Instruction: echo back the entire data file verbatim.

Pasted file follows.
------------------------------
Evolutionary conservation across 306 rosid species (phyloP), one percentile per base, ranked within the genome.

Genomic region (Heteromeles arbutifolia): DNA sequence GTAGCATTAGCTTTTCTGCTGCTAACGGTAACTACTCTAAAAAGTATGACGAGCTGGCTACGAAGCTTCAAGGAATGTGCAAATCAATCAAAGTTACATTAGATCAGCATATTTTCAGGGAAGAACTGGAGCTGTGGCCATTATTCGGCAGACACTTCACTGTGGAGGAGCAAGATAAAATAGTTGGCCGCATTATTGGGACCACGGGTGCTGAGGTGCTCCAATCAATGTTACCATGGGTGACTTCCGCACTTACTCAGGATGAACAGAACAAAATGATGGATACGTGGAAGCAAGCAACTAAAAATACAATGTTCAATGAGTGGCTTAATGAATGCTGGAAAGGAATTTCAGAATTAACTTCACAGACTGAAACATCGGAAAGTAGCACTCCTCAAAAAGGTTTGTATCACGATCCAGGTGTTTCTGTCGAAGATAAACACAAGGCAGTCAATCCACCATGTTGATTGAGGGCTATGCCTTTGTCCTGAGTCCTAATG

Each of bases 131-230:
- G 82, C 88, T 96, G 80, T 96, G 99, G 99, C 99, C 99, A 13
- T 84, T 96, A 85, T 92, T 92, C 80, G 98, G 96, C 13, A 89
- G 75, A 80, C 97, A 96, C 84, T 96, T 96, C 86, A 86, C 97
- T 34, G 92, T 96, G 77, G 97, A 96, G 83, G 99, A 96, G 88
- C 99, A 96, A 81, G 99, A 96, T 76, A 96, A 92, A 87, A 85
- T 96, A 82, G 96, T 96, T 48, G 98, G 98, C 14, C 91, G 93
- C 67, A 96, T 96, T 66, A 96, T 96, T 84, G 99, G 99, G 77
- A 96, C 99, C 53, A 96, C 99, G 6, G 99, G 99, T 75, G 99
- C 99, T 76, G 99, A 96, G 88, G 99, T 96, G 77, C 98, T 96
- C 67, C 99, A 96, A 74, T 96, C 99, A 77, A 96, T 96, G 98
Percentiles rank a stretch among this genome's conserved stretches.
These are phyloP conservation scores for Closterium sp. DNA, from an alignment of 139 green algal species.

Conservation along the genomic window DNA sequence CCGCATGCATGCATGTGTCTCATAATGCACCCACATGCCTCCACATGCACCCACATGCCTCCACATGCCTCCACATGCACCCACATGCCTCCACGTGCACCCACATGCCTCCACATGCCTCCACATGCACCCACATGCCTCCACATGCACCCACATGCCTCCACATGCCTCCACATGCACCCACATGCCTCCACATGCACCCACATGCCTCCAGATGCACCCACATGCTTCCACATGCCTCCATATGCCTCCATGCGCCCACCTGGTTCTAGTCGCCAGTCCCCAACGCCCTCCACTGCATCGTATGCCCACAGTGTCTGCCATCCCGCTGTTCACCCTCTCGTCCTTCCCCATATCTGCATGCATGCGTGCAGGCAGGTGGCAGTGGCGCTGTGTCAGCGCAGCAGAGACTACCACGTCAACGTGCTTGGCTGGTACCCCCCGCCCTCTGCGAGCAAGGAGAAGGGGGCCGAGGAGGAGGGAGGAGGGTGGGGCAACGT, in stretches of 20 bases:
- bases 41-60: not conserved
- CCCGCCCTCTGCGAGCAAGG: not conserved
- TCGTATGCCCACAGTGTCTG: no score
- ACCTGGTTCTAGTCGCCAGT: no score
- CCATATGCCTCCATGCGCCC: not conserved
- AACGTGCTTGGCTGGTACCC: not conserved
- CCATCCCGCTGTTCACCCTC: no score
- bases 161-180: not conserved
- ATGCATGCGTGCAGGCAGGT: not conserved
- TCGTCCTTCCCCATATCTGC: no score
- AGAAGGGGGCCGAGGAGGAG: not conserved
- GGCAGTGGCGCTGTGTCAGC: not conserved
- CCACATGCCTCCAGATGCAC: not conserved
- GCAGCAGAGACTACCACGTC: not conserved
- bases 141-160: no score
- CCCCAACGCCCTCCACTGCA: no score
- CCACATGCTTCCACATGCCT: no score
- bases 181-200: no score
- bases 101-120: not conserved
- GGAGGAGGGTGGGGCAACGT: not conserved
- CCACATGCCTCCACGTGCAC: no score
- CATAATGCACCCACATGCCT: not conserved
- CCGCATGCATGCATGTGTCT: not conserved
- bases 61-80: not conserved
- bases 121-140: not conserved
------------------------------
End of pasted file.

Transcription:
Evolutionary conservation across 306 rosid species (phyloP), one percentile per base, ranked within the genome.

Genomic region (Heteromeles arbutifolia): DNA sequence GTAGCATTAGCTTTTCTGCTGCTAACGGTAACTACTCTAAAAAGTATGACGAGCTGGCTACGAAGCTTCAAGGAATGTGCAAATCAATCAAAGTTACATTAGATCAGCATATTTTCAGGGAAGAACTGGAGCTGTGGCCATTATTCGGCAGACACTTCACTGTGGAGGAGCAAGATAAAATAGTTGGCCGCATTATTGGGACCACGGGTGCTGAGGTGCTCCAATCAATGTTACCATGGGTGACTTCCGCACTTACTCAGGATGAACAGAACAAAATGATGGATACGTGGAAGCAAGCAACTAAAAATACAATGTTCAATGAGTGGCTTAATGAATGCTGGAAAGGAATTTCAGAATTAACTTCACAGACTGAAACATCGGAAAGTAGCACTCCTCAAAAAGGTTTGTATCACGATCCAGGTGTTTCTGTCGAAGATAAACACAAGGCAGTCAATCCACCATGTTGATTGAGGGCTATGCCTTTGTCCTGAGTCCTAATG

Each of bases 131-230:
- G 82, C 88, T 96, G 80, T 96, G 99, G 99, C 99, C 99, A 13
- T 84, T 96, A 85, T 92, T 92, C 80, G 98, G 96, C 13, A 89
- G 75, A 80, C 97, A 96, C 84, T 96, T 96, C 86, A 86, C 97
- T 34, G 92, T 96, G 77, G 97, A 96, G 83, G 99, A 96, G 88
- C 99, A 96, A 81, G 99, A 96, T 76, A 96, A 92, A 87, A 85
- T 96, A 82, G 96, T 96, T 48, G 98, G 98, C 14, C 91, G 93
- C 67, A 96, T 96, T 66, A 96, T 96, T 84, G 99, G 99, G 77
- A 96, C 99, C 53, A 96, C 99, G 6, G 99, G 99, T 75, G 99
- C 99, T 76, G 99, A 96, G 88, G 99, T 96, G 77, C 98, T 96
- C 67, C 99, A 96, A 74, T 96, C 99, A 77, A 96, T 96, G 98
Percentiles rank a stretch among this genome's conserved stretches.
These are phyloP conservation scores for Closterium sp. DNA, from an alignment of 139 green algal species.

Conservation along the genomic window DNA sequence CCGCATGCATGCATGTGTCTCATAATGCACCCACATGCCTCCACATGCACCCACATGCCTCCACATGCCTCCACATGCACCCACATGCCTCCACGTGCACCCACATGCCTCCACATGCCTCCACATGCACCCACATGCCTCCACATGCACCCACATGCCTCCACATGCCTCCACATGCACCCACATGCCTCCACATGCACCCACATGCCTCCAGATGCACCCACATGCTTCCACATGCCTCCATATGCCTCCATGCGCCCACCTGGTTCTAGTCGCCAGTCCCCAACGCCCTCCACTGCATCGTATGCCCACAGTGTCTGCCATCCCGCTGTTCACCCTCTCGTCCTTCCCCATATCTGCATGCATGCGTGCAGGCAGGTGGCAGTGGCGCTGTGTCAGCGCAGCAGAGACTACCACGTCAACGTGCTTGGCTGGTACCCCCCGCCCTCTGCGAGCAAGGAGAAGGGGGCCGAGGAGGAGGGAGGAGGGTGGGGCAACGT, in stretches of 20 bases:
- bases 41-60: not conserved
- CCCGCCCTCTGCGAGCAAGG: not conserved
- TCGTATGCCCACAGTGTCTG: no score
- ACCTGGTTCTAGTCGCCAGT: no score
- CCATATGCCTCCATGCGCCC: not conserved
- AACGTGCTTGGCTGGTACCC: not conserved
- CCATCCCGCTGTTCACCCTC: no score
- bases 161-180: not conserved
- ATGCATGCGTGCAGGCAGGT: not conserved
- TCGTCCTTCCCCATATCTGC: no score
- AGAAGGGGGCCGAGGAGGAG: not conserved
- GGCAGTGGCGCTGTGTCAGC: not conserved
- CCACATGCCTCCAGATGCAC: not conserved
- GCAGCAGAGACTACCACGTC: not conserved
- bases 141-160: no score
- CCCCAACGCCCTCCACTGCA: no score
- CCACATGCTTCCACATGCCT: no score
- bases 181-200: no score
- bases 101-120: not conserved
- GGAGGAGGGTGGGGCAACGT: not conserved
- CCACATGCCTCCACGTGCAC: no score
- CATAATGCACCCACATGCCT: not conserved
- CCGCATGCATGCATGTGTCT: not conserved
- bases 61-80: not conserved
- bases 121-140: not conserved